Emerging themes and important lessons for progressing cross-sectoral design and implementation: a discussion
This blog post provides a teaser for an upcoming book, Creating and Implementing Cross-Sectoral public policy: Contemporary Debates. Whether working in the community sector, research, advocacy or perhaps even government, individuals want to know how to get heard and how to have an impact on policy. The construction of public policy and its effects differs according to one’s position in the process. In our edited collection, we explore policy design and implementation as an interplay between politics, values, ideas and evidence: presenting a ‘toolbox’ of ideas, perspectives and strategies related to policy approaches and their translation for action. The text is also designed to function as a conversation between those from ‘inside’ and ‘outside’ the policymaking tent. Below, the editors explore some of the key themes of the book from their different perspectives.
Kathy Landvogt is a long-term policy actor from within the community sector, leads this discussion, and Jo Barraket and Gemma Carey respond from their academic perspectives.
Kathy: The contributions in this book really raised for me that‘some policy actors are more equal than others’. As a whole, the arguments put by the contributors invites reflection on our own particular position on policy processes, and debate over the underlying nature of the problem(s) we are trying to solve in our efforts to find new ways of achieving good policy outcomes. I wonder whether, fundamentally, our struggle to achieve these outcomes is a problem of power rather than of technical skill?
Jo and Gemma : Agreed. The diversity of perspectives and sheer range of actors involved in policy also reminds we in academia of just how non-linear policy development and changes are, and that our models and theories are always partial. Critically, policy actors (and indeed all those who contribute to this volume) occupy multiple subject positions – i.e. observer, influencer, researcher and so on. While not always as explicitly declared (particularly in comparison to the community sector), we feel that the volume reminds we academics that, when it comes to policy, we all have normative agendas. Academics are trained to attend to questions of ‘what is happening’, but more often than not this question becomes entwined with questions of ‘what should happen’, i.e. that policy can be ‘better’. What ‘better’ means may not be as clearly articulated as in the contributions from those who occupy practitioner (or community sector) spaces, but it does allude to the fact that we have more in common across the academic-practitioner divide than many may realise (or openly acknowledge).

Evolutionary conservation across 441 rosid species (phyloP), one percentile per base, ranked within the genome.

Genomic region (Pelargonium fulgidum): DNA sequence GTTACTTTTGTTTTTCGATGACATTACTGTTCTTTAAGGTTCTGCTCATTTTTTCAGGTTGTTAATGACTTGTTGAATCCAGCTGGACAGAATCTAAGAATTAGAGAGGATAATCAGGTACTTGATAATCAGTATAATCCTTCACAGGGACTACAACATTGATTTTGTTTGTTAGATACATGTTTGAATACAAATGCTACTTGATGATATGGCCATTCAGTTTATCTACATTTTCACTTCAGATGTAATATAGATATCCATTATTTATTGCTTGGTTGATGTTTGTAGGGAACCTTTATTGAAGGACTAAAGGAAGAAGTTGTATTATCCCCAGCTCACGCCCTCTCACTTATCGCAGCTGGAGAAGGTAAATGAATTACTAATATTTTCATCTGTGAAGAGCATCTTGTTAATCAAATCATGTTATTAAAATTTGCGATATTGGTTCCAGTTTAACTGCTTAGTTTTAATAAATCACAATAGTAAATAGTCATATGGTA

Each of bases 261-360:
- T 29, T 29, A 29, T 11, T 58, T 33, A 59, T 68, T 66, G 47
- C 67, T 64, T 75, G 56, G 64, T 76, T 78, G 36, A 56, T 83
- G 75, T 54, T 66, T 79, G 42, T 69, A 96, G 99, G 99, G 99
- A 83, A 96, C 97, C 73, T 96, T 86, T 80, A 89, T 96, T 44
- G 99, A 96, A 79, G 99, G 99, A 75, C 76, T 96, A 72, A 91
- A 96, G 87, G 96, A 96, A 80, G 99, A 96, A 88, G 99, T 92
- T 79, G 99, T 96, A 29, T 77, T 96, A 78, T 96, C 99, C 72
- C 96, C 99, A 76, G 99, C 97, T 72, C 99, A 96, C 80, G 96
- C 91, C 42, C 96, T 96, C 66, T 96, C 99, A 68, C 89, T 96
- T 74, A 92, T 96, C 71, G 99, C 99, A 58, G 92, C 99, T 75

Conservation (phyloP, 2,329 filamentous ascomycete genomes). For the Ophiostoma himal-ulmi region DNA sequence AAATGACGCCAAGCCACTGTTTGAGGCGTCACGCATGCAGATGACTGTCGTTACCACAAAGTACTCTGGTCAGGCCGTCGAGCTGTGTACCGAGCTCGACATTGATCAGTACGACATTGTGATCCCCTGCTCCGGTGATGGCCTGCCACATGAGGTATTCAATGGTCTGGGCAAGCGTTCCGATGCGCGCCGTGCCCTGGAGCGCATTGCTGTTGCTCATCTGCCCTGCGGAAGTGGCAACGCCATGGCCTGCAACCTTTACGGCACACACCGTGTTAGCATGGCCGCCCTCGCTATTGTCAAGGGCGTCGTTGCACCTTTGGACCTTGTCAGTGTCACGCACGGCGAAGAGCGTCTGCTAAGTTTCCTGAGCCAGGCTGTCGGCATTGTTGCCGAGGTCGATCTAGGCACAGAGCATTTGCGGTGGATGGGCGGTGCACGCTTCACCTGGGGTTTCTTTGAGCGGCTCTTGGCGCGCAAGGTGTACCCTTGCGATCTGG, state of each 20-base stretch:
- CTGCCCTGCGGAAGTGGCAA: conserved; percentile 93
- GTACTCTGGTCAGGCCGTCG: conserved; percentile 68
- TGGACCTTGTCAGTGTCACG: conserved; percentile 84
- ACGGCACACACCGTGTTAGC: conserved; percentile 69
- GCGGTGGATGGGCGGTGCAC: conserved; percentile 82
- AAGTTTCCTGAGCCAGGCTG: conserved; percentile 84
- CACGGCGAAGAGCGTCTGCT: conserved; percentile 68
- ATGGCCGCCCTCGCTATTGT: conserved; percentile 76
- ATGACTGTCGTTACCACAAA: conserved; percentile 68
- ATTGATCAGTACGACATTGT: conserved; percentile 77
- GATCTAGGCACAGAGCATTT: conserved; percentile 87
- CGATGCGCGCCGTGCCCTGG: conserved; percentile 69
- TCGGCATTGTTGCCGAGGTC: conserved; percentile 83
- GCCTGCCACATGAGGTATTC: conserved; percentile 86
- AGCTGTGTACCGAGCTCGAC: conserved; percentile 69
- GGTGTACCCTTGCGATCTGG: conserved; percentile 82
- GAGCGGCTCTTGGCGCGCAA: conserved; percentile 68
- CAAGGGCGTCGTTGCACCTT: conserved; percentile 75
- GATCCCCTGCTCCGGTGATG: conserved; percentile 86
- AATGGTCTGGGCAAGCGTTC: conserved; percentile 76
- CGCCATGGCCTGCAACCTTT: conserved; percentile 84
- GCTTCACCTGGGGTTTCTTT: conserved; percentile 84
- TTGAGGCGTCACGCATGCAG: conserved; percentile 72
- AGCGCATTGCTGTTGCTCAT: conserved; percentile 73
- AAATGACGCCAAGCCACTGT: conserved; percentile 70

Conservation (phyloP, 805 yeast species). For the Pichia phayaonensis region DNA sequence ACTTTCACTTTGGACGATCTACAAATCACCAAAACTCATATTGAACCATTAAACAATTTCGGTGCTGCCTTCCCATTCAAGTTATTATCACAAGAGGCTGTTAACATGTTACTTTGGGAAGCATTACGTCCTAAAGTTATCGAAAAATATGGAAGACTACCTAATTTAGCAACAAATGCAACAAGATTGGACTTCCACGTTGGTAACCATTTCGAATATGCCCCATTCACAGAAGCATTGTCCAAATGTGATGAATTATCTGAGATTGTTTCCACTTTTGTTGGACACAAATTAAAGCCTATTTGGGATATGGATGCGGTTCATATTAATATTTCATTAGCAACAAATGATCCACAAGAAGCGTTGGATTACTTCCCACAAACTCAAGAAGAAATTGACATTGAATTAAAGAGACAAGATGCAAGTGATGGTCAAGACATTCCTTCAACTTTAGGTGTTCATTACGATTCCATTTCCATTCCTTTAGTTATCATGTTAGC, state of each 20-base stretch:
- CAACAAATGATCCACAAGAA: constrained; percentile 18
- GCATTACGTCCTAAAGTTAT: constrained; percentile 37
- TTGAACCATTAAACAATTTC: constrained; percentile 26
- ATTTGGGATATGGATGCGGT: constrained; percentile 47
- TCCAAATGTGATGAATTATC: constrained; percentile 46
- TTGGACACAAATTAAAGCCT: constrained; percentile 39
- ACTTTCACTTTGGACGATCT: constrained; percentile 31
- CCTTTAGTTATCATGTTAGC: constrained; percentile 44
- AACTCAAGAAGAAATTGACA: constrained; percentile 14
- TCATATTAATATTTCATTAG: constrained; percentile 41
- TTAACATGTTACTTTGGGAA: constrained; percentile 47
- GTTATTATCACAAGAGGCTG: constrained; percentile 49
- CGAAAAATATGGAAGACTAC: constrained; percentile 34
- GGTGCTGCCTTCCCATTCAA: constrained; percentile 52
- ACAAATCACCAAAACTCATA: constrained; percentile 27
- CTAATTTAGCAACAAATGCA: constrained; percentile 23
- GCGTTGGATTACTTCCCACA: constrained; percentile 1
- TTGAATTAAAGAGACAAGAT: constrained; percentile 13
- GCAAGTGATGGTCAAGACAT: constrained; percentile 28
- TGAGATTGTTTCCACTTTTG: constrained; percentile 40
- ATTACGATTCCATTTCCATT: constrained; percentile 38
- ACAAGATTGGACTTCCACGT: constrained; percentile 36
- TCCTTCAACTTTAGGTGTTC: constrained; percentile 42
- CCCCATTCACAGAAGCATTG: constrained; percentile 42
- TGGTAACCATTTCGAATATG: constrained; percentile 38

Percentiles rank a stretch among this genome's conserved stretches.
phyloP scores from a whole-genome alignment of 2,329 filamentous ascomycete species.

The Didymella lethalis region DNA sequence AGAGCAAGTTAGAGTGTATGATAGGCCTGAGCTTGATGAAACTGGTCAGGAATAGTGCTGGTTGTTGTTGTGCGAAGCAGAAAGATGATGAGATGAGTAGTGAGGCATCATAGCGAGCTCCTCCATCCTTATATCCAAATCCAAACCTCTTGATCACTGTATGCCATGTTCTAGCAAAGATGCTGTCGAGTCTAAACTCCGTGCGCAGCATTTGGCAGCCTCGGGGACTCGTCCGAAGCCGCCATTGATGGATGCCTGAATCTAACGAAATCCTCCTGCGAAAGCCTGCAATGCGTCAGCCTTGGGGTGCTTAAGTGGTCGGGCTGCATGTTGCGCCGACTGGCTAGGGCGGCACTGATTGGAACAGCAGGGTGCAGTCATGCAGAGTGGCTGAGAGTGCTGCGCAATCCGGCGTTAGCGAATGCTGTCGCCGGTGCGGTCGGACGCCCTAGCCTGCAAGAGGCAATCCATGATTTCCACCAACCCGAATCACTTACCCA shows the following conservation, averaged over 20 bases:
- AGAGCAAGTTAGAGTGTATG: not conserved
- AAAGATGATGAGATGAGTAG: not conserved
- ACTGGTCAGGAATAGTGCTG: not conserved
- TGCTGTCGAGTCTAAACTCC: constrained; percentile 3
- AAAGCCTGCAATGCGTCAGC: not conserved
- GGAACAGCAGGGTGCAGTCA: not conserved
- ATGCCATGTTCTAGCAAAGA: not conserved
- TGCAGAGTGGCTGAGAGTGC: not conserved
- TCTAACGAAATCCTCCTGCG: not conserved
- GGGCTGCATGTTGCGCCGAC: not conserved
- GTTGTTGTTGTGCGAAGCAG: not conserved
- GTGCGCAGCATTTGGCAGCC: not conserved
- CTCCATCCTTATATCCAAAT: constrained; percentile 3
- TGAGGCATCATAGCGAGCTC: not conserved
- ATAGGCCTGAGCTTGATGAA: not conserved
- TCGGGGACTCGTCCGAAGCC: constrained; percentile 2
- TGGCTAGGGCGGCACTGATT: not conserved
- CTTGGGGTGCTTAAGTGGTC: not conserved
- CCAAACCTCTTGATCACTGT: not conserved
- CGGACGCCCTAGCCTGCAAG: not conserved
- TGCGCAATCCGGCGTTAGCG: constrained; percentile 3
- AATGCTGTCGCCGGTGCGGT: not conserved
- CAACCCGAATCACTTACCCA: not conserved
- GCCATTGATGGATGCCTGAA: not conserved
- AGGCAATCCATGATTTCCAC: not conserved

Kathy: The second question that this volume raised for me (related to the above) is that ‘The policy process is problematic’. While an underlying theme of the book is that the policy process is inherently political and this should be worked with, the different accounts present a range of overlapping diagnoses of the policy problems we are confronting at this point in time. The policy process should therefore be seen as contested. Indeed the book enters this contest itself, suggesting a set of ideas and practical tools to effect change.